Coping With Disruption: What This New World Says About Digital Divide Theory

Ashley J. Coventry, Crystal Leung, Bryan Zuniga, Kacey Hsu, Amy L. Gonzales


In this study, we examine reliance on technology during the beginning of the pandemic, and how both digital access and skills impact people’s ability to cope with this unique situation. We situate our findings in research on technology reliance during large-scale disasters using the theory of amplification and the technology maintenance construct. We conducted 32 semi-structured in-depth interviews with participants from a range of socioeconomic statuses about their experience navigating technology in the early months of the pandemic. Consistent with the theory of amplification, participants who lacked needed digital technologies and necessary digital skills had a harder time adapting to the pandemic than better-resourced participants. Participants who lacked digital resources also often minimized struggles, suggesting that acquiescence as a means of surviving scarcity may be a key moderator that determines technology maintenance outcomes.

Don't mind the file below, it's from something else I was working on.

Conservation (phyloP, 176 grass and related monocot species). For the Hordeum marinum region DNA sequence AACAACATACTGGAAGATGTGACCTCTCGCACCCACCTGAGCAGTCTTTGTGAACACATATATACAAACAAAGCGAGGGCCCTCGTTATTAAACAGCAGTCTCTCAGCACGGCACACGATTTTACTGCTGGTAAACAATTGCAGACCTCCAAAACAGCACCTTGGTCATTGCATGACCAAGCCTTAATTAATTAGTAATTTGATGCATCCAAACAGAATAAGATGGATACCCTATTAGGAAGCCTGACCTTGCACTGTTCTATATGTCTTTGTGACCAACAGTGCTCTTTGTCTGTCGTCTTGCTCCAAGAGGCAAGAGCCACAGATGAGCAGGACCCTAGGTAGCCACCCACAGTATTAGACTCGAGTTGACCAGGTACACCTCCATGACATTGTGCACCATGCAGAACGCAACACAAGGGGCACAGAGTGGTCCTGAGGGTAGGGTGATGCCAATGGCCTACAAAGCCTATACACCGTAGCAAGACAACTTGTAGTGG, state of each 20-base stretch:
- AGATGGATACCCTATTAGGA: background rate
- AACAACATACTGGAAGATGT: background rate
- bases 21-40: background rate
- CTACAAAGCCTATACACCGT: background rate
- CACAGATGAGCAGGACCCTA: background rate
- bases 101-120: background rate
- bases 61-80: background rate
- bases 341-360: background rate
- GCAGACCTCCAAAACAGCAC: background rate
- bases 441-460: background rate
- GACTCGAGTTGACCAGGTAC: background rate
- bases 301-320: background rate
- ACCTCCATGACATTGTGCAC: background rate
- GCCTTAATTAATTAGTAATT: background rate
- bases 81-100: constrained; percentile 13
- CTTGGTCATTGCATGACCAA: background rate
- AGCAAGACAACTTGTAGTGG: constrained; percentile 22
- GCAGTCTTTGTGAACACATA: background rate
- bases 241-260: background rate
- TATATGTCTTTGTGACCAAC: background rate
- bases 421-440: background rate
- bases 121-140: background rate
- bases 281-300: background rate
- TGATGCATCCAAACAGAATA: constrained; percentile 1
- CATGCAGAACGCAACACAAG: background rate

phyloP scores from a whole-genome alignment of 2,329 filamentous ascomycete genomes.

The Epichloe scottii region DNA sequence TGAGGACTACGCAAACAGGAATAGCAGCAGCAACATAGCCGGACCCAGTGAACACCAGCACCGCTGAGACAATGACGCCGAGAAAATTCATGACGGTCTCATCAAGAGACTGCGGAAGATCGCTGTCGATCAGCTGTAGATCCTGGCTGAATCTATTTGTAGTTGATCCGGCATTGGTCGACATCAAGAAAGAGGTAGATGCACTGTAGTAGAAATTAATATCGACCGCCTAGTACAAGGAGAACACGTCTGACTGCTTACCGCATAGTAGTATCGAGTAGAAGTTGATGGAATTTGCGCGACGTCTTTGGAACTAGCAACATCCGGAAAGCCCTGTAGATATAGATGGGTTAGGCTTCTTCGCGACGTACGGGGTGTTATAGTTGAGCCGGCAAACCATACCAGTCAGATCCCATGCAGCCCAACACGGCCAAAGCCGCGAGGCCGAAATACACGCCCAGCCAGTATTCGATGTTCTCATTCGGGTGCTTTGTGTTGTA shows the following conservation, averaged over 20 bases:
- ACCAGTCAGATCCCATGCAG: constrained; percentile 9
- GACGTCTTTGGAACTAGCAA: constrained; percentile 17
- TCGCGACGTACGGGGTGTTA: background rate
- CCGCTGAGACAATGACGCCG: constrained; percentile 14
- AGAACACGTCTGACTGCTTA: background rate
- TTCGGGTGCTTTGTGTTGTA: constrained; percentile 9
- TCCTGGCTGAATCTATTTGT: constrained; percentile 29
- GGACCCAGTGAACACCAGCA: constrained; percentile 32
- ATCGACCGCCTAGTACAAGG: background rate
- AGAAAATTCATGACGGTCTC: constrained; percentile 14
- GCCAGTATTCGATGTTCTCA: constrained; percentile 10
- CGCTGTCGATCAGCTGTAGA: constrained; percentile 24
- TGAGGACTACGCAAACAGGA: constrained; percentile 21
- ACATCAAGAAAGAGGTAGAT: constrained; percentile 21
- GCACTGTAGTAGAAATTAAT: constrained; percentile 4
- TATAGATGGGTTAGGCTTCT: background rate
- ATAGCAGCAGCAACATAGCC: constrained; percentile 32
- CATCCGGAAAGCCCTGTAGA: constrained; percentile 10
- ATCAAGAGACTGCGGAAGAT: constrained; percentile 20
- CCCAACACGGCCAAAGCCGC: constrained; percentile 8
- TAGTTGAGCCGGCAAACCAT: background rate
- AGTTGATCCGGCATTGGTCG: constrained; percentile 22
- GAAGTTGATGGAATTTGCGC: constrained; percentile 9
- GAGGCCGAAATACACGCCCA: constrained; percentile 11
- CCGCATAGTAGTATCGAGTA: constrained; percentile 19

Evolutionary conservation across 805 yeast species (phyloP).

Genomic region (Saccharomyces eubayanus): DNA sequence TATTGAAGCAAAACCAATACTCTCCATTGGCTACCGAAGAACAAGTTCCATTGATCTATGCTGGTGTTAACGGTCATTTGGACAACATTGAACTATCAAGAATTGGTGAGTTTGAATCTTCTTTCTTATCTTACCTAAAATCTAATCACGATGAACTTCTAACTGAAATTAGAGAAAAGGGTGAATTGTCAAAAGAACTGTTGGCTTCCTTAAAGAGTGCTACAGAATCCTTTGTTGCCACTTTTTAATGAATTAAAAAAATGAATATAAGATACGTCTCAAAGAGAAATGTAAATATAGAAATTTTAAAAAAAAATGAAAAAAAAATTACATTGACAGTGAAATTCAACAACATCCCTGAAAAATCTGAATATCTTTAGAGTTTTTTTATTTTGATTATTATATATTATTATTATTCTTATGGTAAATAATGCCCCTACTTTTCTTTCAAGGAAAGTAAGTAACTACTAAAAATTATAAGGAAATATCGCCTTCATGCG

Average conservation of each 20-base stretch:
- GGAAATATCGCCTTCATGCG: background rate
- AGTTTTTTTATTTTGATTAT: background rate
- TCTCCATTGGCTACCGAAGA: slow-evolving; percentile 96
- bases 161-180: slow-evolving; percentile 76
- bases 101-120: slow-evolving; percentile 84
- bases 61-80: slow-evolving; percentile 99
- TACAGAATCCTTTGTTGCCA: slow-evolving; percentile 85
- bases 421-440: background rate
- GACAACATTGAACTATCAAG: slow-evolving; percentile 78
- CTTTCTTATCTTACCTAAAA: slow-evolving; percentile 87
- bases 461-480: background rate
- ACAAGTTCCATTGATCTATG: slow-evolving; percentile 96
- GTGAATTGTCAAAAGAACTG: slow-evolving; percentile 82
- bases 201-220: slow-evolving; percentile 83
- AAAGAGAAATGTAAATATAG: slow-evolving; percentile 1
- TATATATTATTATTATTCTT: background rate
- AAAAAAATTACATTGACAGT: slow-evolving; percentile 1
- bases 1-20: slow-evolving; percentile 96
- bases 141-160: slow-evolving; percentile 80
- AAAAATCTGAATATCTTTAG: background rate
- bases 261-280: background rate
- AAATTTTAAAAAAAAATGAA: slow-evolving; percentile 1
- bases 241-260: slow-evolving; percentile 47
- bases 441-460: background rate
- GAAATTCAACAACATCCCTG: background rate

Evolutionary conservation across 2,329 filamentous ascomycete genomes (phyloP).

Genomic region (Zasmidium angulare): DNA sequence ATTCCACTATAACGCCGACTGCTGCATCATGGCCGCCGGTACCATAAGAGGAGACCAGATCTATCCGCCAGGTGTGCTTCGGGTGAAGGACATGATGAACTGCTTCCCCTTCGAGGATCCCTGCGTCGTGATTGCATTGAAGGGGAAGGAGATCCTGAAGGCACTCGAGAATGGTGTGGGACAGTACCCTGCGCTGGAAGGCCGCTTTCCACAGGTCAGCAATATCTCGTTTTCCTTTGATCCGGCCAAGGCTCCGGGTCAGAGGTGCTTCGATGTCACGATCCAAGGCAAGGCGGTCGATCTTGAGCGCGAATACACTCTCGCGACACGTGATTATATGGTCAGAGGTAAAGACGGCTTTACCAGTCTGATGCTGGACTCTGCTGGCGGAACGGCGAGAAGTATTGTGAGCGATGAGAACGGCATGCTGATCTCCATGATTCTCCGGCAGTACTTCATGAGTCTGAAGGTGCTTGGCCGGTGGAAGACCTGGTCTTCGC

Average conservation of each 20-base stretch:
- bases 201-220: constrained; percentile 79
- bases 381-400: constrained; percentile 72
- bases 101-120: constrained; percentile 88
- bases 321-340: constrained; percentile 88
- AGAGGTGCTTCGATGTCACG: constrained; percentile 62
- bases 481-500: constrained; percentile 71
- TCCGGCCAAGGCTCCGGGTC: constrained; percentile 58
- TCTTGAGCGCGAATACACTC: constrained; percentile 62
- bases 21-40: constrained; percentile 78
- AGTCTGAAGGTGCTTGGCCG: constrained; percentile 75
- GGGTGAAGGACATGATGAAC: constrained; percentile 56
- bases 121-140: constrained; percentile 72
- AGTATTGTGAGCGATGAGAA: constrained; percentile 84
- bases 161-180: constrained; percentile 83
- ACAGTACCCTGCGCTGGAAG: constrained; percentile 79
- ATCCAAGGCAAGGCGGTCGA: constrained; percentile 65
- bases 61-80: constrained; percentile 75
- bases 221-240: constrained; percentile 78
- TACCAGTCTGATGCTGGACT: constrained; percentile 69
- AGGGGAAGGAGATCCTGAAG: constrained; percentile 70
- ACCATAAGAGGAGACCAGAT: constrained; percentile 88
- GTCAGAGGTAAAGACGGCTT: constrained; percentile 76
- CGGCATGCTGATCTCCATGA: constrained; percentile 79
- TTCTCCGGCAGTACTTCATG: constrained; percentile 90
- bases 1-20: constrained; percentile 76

digital divide, COVID-19, technology maintenance, digital literacy, Internet access, stress, coping

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